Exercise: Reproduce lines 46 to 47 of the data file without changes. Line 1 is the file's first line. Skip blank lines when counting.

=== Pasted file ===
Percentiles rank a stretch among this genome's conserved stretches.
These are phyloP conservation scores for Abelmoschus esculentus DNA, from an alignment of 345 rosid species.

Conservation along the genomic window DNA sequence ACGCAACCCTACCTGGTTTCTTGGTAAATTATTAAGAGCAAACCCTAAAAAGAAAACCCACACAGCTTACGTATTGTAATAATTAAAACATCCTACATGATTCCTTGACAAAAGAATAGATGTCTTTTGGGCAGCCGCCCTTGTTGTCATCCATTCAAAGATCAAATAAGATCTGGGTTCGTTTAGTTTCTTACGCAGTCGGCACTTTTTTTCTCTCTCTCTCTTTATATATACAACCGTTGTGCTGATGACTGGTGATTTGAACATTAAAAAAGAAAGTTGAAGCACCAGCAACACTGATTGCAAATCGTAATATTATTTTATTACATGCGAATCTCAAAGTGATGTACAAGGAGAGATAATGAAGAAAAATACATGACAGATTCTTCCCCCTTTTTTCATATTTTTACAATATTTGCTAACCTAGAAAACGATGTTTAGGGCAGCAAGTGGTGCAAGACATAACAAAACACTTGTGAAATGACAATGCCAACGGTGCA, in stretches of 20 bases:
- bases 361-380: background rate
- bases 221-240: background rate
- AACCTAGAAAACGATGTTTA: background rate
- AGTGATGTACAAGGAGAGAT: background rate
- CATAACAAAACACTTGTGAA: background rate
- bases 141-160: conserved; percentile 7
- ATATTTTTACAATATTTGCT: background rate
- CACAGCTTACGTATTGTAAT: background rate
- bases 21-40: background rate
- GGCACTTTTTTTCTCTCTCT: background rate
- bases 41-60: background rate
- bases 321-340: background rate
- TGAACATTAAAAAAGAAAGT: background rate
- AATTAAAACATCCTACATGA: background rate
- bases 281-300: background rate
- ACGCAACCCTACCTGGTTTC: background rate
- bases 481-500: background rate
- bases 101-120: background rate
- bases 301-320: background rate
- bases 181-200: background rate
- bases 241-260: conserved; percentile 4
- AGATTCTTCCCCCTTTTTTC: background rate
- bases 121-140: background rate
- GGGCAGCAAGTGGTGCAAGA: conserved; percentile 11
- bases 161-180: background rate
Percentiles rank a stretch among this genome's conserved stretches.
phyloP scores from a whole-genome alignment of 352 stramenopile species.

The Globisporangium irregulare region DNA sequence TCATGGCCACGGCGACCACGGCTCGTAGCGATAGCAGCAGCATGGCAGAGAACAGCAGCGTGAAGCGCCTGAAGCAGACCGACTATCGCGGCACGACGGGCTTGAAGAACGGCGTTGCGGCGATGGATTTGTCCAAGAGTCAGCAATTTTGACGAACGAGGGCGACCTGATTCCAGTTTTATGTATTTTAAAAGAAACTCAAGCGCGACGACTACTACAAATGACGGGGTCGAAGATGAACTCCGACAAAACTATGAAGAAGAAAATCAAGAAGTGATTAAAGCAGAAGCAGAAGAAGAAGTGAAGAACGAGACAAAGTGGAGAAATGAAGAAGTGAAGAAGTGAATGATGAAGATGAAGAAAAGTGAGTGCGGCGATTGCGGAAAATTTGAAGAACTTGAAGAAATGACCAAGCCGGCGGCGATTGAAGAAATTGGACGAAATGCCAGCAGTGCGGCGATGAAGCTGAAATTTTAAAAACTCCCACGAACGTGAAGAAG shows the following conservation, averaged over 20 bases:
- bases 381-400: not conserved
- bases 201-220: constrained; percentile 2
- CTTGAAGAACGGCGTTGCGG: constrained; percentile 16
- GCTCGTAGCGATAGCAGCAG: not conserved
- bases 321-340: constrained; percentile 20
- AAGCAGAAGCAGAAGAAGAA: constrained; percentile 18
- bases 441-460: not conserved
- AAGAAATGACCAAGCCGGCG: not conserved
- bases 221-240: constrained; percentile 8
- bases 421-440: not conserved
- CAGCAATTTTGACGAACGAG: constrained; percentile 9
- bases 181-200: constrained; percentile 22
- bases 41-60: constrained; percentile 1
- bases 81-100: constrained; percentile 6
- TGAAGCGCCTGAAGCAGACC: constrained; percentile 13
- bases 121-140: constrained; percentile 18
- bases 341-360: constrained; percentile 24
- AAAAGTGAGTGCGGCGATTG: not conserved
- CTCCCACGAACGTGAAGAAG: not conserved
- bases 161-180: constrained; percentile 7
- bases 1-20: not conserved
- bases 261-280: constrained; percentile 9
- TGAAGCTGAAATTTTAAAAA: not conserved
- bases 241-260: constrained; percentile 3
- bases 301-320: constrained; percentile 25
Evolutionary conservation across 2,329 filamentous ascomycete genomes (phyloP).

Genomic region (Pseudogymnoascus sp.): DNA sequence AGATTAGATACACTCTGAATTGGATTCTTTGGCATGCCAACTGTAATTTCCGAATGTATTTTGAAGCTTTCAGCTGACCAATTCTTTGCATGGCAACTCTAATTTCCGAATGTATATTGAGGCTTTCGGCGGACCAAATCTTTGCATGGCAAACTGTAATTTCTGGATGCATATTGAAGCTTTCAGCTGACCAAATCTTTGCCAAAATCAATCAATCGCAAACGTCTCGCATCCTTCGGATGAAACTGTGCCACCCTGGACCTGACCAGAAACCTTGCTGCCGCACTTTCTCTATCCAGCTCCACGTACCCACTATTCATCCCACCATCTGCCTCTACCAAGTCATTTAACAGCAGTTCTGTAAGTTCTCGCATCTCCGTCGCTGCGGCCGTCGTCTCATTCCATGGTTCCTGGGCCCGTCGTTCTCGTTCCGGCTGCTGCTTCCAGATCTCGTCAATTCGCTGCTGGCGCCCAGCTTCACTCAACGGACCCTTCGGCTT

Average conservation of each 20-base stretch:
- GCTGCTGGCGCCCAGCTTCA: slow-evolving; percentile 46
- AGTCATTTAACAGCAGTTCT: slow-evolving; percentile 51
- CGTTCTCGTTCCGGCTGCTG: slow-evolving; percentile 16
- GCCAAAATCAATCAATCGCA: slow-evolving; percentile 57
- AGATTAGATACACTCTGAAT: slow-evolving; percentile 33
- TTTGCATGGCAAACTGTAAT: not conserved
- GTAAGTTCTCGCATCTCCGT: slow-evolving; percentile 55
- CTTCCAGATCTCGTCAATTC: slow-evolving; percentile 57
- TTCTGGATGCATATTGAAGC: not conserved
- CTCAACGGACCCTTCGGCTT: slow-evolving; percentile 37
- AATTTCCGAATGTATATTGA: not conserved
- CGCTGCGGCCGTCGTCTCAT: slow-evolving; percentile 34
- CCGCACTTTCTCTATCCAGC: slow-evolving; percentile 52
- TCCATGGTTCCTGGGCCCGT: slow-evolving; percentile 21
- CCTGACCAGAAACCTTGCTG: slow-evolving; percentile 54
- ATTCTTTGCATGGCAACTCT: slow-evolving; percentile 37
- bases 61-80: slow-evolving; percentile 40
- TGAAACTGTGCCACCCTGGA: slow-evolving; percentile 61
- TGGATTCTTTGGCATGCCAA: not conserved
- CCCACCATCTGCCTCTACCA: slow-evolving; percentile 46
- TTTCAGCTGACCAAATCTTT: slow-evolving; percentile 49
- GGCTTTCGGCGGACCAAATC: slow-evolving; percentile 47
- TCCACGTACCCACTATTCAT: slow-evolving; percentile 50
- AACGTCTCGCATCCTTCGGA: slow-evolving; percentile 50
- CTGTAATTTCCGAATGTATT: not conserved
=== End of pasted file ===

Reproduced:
- TGAAGCGCCTGAAGCAGACC: constrained; percentile 13
- bases 121-140: constrained; percentile 18